Larry McMurtry was a novelist, essayist, editor, screenwriter, and bookseller. His novel Lonesome Dove was awarded the Pulitzer Prize for Fiction in 1986, he won an Academy Award for Best Adapted Screenplay for Brokeback Mountain in 2006, and was presented a National Humanities Medal in 2014 by President Barak Obama. McMurtry, long considered the Novelist of the American West, died of heart failure on March 25, 2021.
McMurtry was also my mentor.
I fell in love with his books when I consumed The Last Picture Show early in high school after catching the film adaption on cable TV. I not only loved the book far more than the film, but something about the characters and the story resonated in me. I later realized it was the book as a whole and the writing in particular that meant so much to me. I saw myself in so much of the book and in the storytelling that it kindled the idea in me that I too could be a writer. I began writing, at first trying to emulate McMurtry but then trying more or less to put onto paper my own words.
I soon discovered this is far harder than it sounds.
Still, I kept at it and while doing so read almost everything McMurtry had written. I saw myself again in his novels Horseman, Pass By, All My Friends Are Going to Be Strangers, and Texasville. Reading Lonesome Dove and Streets of Laredo got me even more interested in my Texas heritage. And it was during such that I discovered I had a family connection to McMurtry. I wrote him such years later. I began the letter, “The way I heard the story, your parents bought my great-grandparents’ house in Archer City [Texas].” I then went on to detail my admiration of his work, how it greatly influenced my life’s ambitions, and how I had just completed my first attempt at a novel.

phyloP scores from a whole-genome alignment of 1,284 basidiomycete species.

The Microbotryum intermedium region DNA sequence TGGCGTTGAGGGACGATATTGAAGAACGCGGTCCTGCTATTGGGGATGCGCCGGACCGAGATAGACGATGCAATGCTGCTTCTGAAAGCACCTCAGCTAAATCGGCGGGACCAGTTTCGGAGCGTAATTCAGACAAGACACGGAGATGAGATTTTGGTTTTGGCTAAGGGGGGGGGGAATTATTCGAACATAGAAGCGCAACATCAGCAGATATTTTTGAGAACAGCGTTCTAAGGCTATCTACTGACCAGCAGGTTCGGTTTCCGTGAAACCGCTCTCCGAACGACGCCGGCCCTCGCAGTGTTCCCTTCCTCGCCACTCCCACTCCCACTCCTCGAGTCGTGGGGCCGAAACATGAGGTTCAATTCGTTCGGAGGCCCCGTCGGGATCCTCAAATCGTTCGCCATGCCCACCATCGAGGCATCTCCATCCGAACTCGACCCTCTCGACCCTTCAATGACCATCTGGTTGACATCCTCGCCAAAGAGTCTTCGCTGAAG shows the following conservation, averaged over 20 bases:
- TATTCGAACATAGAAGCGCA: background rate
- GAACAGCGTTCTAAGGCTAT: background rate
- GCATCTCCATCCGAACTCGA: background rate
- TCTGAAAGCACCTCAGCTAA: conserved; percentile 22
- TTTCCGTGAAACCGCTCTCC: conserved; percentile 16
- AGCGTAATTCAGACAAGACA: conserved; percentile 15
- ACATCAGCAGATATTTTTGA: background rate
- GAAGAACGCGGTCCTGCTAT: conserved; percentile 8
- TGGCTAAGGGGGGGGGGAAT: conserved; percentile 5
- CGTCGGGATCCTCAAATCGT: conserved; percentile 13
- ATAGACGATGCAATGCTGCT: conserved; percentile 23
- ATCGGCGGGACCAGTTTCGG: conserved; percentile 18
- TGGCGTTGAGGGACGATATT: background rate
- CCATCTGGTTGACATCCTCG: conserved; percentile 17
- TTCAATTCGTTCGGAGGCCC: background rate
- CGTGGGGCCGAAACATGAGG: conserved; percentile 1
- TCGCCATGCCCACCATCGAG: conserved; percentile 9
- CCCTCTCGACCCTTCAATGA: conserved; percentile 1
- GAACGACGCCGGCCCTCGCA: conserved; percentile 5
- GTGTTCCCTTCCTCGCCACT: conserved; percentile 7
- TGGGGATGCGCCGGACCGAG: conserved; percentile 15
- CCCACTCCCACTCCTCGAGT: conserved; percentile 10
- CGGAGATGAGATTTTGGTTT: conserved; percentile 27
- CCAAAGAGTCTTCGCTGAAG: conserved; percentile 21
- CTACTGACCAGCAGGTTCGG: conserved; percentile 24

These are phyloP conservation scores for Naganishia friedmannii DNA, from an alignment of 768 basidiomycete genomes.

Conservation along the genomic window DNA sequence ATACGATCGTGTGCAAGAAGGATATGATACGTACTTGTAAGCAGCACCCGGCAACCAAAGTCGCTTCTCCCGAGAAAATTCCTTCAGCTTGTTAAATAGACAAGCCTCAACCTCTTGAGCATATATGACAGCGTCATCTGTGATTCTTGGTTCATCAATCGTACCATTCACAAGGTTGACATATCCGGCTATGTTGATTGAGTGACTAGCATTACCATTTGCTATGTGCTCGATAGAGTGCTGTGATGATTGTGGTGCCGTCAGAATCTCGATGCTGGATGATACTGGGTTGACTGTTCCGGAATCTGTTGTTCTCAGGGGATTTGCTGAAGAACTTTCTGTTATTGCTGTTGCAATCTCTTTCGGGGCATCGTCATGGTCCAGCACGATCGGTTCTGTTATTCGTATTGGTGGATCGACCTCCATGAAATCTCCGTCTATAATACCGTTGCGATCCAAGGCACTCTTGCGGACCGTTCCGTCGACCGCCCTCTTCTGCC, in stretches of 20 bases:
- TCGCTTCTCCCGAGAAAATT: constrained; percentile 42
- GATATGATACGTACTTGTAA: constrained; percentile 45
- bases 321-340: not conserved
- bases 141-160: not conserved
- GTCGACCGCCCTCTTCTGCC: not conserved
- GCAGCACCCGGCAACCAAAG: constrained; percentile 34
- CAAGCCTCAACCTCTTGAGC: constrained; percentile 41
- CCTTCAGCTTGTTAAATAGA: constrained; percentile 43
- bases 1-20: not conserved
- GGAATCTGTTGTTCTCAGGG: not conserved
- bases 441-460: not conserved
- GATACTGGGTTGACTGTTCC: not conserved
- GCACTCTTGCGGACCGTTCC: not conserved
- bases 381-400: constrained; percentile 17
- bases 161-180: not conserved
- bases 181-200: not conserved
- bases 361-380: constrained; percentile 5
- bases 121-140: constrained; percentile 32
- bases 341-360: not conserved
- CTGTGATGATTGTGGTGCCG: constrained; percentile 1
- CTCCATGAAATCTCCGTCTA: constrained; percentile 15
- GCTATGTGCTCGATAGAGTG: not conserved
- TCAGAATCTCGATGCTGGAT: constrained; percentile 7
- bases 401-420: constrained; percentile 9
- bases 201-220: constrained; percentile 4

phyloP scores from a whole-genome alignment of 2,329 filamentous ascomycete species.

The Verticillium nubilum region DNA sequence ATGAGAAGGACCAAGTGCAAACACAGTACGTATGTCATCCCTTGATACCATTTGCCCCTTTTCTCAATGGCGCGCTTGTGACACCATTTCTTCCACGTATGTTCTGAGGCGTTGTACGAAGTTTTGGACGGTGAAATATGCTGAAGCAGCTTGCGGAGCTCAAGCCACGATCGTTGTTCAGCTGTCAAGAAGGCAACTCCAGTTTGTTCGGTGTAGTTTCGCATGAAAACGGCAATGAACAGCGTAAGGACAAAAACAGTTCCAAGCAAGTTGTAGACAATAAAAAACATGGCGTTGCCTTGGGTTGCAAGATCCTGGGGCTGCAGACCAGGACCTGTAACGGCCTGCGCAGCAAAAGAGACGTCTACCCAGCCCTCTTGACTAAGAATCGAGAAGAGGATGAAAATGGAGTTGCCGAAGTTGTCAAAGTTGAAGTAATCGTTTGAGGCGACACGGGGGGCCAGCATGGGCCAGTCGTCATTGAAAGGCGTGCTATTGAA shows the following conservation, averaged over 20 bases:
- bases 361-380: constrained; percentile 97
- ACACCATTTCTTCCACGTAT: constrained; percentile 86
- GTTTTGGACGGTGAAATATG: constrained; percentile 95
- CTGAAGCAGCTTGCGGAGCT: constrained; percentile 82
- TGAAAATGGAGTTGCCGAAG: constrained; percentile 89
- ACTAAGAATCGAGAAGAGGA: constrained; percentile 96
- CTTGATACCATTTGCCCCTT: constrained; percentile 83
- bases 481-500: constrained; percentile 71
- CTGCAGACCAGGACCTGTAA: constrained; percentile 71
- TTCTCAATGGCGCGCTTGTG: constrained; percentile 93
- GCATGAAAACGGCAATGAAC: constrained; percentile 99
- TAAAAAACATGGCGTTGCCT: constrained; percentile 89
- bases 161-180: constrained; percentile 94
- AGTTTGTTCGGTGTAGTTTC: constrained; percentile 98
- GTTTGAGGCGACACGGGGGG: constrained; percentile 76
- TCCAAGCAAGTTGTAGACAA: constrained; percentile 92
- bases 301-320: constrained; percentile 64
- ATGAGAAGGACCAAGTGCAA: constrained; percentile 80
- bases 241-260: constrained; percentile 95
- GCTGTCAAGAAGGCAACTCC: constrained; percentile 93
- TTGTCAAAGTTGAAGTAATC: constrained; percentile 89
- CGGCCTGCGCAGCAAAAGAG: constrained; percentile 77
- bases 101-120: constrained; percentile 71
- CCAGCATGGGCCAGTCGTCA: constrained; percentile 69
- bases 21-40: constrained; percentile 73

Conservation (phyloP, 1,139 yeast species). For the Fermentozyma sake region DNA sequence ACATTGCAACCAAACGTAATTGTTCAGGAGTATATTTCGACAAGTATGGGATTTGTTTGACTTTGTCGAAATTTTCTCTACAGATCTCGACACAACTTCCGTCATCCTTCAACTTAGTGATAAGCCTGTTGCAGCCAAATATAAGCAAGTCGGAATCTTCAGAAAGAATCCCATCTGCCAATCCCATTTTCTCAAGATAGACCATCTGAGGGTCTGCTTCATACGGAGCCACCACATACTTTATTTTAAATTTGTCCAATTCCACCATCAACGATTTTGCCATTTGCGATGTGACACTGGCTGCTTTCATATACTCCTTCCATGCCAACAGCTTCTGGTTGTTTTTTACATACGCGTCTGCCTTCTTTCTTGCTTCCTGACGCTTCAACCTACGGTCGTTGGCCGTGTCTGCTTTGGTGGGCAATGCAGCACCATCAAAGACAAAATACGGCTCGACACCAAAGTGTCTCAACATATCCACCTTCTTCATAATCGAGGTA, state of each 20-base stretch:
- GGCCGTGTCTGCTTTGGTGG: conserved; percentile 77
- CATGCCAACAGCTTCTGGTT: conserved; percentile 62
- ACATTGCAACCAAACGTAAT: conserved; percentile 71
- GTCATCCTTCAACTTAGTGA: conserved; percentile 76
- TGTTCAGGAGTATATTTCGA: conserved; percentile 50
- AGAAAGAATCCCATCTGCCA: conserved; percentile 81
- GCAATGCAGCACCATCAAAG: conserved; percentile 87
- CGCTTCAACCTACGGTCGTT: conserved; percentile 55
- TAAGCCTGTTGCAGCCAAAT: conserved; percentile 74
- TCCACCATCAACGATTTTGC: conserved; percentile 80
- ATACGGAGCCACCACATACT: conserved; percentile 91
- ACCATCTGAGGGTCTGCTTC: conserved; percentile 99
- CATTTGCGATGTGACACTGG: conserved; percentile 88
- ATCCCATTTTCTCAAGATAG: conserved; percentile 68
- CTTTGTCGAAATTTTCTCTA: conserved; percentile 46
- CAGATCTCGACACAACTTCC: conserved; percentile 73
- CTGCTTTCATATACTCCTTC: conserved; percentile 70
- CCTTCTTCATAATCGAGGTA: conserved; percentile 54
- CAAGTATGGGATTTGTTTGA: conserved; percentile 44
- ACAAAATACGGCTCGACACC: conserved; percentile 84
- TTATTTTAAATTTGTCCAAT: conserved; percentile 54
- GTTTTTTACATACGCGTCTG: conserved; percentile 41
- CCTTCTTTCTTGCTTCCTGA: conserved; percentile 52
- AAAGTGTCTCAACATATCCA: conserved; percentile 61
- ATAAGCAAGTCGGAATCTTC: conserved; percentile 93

I received a handwritten letter from Mr. McMurtry only a few days later. It began, “My parents owned Mr. Wilson’s house about 3 years in the late 1910s – the roof fell in + they grew delusional + sold it.” The letter continued with the offer to read my novel. I sent my unpublished manuscript and received it back only a few days later with a page full of notes. McMurtry offered that the novel contained, “…some witty observation, some believable local color and dialogue but no one character we can invest our sympathies in.”
I took all of the aforementioned as a compliment.
Even the part about the more or less unlikeable character even though the main lead was based on me.
McMurtry continued by saying that I had promise and to keep trying. “If you enjoy writing, try again. Many, indeed, most first novels don’t quite work.”
I continued writing.
Mr. McMurtry and I sent a few more letters back and forth but I never did send him a note concerning another coincidence that we shared through family.
My great-grandparents, the ones his family bought a house from, died when they ran into a mule outside Archer City coming home from their 50th wedding anniversary. The mule came over the hood, through the windshield, and into the front seat where it crushed them both. Many decades later, in 1991, Mr. McMurtry hit a Holstein cow in a rented Lincoln just outside of Archer City. Although the accident didn’t crush or kill him, it did bring on a massive heart attack that forever changed his mental attitude toward life and his writing.
Clocking mules and cows on the highway – sounds like something out of a McMurtry novel.
And it sounds like the life we shared from so far apart.
Goodbye, Larry McMurtry.
I’ll miss you greatly.